based on their order in the command.

2.9.2. Optional Arguments

   Optional arguments are tagged arguments that may be omitted; when
   omitted, they are given default values.

2.9.3. Blocks as Arguments

   Commands may take blocks as arguments.  A block is always the last
   argument to a command, and when it exists, it replaces the semicolon
   that would otherwise end the command.

2.11. Evaluation

   Precedence is not important in any of the commands in this base
   specification.  However, as an extension might make order of
   operation important, all arguments to rules MUST be evaluated in

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   left-to-right order.  Those operations that can implement short-
   circuit evaluation (such as "allof" and "anyof") MUST do so.

   Sieve imposes specific limits on actions; for instance, a rejected
   message may not also be filed into a mailbox.  These restrictions are
   noted on a per-command basis.

   OPEN:   Or rather, they should be.

2.11.1. Implicit keep

   If evaluation of a script fails to result in one "fileinto", "keep",
   or "reject", a "keep" action is implicitly taken.  So the message is
   filed into the user's primary mailbox; that is,

   For instance, with any of the short messages offered above, the
   following script produces no actions.

   Example:  if size over 500K discard;

3. Conditionals and Control Structures

   In order for a script to do more than one set of actions, control
   structures are needed.  In Sieve, a control structure is a command
   that takes a block as an argument.

   In this document, only the "if" control structure is provided.  There
   are three pieces to if: "if", "elsif", and "else".

   Syntax:   if <test> <command>

   Syntax:   elsif <test> <command>

   Syntax:   else <block>

   The semantics are similar to any other programming language this
   appears in.  When the interpreter sees an "if", it evaluates the test
   associated with it.  If the test is true, it executes the block
   associated with it.

   If the test of the "if" is false, it evaluates the test of the first

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   "elsif" (if any).  If the test of "elsif" is true, it runs the
   elsif's block.  An elsif may be followed by an elsif, in which case,
   the interpreter repeats this process until it runs out of elsifs.

   When the interpreter runs out of elsifs, there may be an "else" case.
   If there is, and none of the if or elsif tests were true, the
   interpreter runs the else case.

   This provides a way of performing exactly one of the blocks in the

   In the following example, both Message A and B are dropped.

   Example:  if header "from" contains "coyote" {
             } elsif  header ["subject"] :contains ["$$$"] {
             } else fileinto "INBOX";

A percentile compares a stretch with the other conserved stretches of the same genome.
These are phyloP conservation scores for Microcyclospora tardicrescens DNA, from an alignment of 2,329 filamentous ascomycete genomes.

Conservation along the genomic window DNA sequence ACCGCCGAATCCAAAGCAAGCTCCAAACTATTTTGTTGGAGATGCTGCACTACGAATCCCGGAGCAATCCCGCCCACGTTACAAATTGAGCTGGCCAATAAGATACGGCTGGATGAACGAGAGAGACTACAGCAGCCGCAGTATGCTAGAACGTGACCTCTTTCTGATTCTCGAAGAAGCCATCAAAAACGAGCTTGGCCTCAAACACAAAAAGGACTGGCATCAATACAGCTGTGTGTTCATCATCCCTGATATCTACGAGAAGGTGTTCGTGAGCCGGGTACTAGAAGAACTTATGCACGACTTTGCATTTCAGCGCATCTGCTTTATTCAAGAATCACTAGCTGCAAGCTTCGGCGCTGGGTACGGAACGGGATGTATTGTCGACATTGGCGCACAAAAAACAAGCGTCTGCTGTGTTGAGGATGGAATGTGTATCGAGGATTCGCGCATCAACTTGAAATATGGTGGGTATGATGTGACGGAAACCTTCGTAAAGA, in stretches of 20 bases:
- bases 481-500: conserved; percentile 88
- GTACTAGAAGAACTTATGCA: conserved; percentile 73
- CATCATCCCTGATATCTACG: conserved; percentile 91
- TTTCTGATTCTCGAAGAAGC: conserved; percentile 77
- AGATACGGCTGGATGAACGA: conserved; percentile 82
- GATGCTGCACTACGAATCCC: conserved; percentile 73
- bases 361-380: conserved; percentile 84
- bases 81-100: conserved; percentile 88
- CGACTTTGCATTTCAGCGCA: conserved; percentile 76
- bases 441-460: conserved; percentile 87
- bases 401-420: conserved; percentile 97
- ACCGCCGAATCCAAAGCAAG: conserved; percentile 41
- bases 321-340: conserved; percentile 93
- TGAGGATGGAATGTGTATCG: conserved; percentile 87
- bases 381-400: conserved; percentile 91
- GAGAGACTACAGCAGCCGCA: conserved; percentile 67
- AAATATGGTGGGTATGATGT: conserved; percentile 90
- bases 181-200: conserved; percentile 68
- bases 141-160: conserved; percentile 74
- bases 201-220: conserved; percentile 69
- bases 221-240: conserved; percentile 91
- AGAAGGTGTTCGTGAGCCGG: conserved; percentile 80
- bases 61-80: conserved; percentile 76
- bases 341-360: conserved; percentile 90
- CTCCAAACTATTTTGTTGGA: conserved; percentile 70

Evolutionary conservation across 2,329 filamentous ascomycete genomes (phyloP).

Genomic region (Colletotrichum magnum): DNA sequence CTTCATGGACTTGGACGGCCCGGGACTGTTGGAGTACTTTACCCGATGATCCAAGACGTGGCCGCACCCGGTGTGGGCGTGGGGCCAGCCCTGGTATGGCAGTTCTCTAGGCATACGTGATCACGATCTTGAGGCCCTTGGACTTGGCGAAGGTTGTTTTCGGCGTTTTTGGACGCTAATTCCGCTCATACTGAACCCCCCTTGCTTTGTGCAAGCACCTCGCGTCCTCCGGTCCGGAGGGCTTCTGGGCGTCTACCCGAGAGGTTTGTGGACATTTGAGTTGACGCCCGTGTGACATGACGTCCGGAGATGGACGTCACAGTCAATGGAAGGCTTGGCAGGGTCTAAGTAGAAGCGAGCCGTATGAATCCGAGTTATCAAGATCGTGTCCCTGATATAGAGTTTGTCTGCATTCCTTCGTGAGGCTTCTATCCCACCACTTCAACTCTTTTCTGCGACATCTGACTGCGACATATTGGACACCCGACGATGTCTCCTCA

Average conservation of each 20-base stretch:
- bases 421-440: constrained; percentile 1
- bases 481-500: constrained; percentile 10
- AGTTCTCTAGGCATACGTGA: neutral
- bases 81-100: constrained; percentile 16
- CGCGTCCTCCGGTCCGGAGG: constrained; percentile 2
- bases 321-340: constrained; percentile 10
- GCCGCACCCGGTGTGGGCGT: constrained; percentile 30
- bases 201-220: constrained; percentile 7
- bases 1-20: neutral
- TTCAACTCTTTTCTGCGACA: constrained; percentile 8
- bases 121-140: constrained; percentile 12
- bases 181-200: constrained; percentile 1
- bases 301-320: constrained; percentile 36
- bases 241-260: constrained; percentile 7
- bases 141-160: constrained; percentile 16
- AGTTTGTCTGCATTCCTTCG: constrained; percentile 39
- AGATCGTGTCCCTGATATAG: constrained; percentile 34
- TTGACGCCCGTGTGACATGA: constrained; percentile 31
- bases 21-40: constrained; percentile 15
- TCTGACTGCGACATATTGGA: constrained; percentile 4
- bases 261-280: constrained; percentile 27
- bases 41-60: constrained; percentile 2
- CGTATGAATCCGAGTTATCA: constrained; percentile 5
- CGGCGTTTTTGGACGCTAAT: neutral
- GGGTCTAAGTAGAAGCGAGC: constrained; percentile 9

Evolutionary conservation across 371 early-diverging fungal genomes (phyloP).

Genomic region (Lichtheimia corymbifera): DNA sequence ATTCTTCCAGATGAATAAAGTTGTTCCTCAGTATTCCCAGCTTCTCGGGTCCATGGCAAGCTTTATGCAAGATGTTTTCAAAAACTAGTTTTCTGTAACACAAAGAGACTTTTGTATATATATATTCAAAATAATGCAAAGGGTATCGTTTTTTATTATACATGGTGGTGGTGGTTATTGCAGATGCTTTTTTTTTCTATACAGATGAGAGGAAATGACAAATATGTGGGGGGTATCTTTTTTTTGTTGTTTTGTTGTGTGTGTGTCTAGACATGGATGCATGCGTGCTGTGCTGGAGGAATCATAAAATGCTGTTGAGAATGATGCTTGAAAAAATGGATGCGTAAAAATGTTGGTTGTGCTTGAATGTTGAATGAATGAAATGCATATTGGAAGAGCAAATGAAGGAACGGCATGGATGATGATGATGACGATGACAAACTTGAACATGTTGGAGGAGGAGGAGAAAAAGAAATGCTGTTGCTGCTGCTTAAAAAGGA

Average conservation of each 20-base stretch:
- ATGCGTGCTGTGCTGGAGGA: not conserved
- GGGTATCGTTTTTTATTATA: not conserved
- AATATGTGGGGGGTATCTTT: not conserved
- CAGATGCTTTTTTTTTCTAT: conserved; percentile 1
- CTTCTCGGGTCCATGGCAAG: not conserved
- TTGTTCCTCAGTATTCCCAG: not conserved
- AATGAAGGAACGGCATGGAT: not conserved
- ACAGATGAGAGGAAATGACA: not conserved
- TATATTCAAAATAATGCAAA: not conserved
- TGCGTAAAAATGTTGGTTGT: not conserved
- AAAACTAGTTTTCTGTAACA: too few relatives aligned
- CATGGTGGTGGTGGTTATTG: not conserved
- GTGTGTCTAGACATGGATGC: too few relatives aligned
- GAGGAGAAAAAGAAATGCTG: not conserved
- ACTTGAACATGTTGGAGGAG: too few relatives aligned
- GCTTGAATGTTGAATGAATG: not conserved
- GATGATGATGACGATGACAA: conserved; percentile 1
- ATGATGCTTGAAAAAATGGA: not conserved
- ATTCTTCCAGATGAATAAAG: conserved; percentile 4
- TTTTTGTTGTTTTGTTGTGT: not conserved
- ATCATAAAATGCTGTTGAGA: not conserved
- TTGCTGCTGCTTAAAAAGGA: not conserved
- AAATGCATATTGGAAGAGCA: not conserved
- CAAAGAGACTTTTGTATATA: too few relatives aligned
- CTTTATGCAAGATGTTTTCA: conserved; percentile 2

In the script below, when run over message A, forwards the message to;  message B, to; any other
   message is forwarded to

   Example:  if header ["From"] contains ["coyote"] {
                forward "";
             } else if header "Subject" contains "$$$" {
                forward "";
             } else
                forward "";

4. Actions

   This document supplies six actions that may be taken on a message:
   keep, fileinto, forward, reject, discard, and stop.

4.1. Action reject

   Syntax:   reject <reason-string>

   The "reject" action resends the message to the sender, wrapping it in
   a "reject" form, noting that it was rejected by the recipient.  In
   the following script, message A is rejected and returned to the

   Example:  if header "from" contains "" {

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                reject "I am not taking mail from you, and I don't want
                your birdseed, either!";

   A reject message MUST takes the form of a failed DSN as specified  by
   [DSN].    The  human-readable  portion  of  the  message,  the  first
   component of the DSN, contains the human readable message  describing
   the  error,  although  it SHOULD contain additional text alerting the
   original sender that mail was refused by a filter.  This part of  the
   DSN might appear as follows:

   Message was refused by recipient's mail filtering program.
   Reason given was as follows:

   I am not taking mail from you, and I don't want your
   birdseed, either!

   The action-value field as defined in the DSN specification MUST be

   A rejected message may not be filed, forwarded, or kept.  A message
   that triggers a "reject" action is never allowed to be kept by the
   user, and the "reject" overrides all other actions.

   A message may only be rejected once.

4.2. Action fileinto

   Syntax:   fileinto <folder>

   The "fileinto" action drops the message into a named folder.
   Implementations SHOULD support fileinto, but may not be able to in
   cases where the filtering agent is not able to write to the users'
   folders (such as a [POP3] implementation running inside the mail
   server where the folders are stored on the users' local disks).

   In  the  following  script,  message   A   is   filed   into   folder

   Example:  if header ["to"] contains "coyote" {
                fileinto "INBOX.harassment";

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4.3. Action forward